It was not just that I loved having him around – although I did. Much of what I learnt, about how to live and how to conduct myself, I learnt during those 11 years. Much of what I know about life and its meaning I learnt from him. What it is to be human: I learnt this from a wolf. And so thoroughly did he insert himself into every facet of my life, so seamlessly did our lives become intertwined, that I came to understand, even define, myself in terms of my relationship to Brenin. – Mark Rowlands
I’d like to pretend that I don’t know what motivates someone to adopt a wolf cub, but I know exactly what it is. As soon as I saw the picture, I thought, “I want to adopt a wolf.” If you have a pet wolf, that makes you a BAMF. A wolf is pretty much the coolest pet ever. It’s not even really a pet, as Mark found out. You are the wolf’s pet. Probably the not the best idea for someone who doesn’t have a strong foundation in training animals. Reminds me of the Dane Cook sketch on owning a pet monkey. If you tell people that you want to get a pet monkey, they will give all sorts of reasons as to why you really do not want a pet monkey. However, all of those reasons, those are the reasons why you really do want a pet monkey. The same thing is true with a wolf. The fact that it might eat your neighbor’s children? THAT is a reason to own a wolf. The fact that if you leave it behind in the yard that it might smash through the fence to follow you? THAT is a reason to own a wolf. Sorry… That is a reason to let a wolf own you.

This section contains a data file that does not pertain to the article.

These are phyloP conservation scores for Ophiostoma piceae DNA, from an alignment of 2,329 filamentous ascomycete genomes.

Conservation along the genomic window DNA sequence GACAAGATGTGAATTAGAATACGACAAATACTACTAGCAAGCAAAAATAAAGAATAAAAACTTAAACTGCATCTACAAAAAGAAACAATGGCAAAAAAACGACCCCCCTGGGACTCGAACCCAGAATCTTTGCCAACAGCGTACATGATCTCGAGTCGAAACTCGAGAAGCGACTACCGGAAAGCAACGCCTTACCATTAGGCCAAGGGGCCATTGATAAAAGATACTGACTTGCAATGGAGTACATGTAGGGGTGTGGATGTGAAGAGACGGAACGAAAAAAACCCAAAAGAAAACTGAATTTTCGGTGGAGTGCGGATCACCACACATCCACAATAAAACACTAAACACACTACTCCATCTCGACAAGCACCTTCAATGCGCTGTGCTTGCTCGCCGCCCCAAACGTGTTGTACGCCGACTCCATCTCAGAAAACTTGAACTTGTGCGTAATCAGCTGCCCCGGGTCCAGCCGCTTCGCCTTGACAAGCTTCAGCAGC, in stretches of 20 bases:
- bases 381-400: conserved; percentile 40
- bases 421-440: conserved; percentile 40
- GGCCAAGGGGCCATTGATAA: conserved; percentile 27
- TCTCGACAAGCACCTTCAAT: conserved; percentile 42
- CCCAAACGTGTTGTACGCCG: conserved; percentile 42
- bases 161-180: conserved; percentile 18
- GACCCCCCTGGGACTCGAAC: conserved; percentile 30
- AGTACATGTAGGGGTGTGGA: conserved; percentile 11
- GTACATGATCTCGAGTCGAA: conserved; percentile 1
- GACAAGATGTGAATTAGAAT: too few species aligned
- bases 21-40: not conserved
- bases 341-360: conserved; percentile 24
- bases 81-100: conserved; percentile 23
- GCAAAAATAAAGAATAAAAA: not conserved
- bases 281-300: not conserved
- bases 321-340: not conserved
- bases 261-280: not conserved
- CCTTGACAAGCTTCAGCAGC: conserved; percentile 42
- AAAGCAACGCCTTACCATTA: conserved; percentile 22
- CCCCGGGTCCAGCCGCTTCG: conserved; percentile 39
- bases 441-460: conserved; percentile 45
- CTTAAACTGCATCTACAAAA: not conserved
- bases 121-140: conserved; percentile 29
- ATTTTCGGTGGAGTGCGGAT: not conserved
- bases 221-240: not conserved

Aside from the obvious awesomeness of running tandem with your spirit animal guide who is actually a real wolf, the focus of the article is on what Brenin taught Mark about himself. Of course, a philosophy professor couldn’t just stick to the stuff that kicks ass. He had to get all, well, philosophical about it. Surprise, surprise. However, Mark also doesn’t let his musings interfere with the fundamental relationship that he and Brenin shared: they were friends.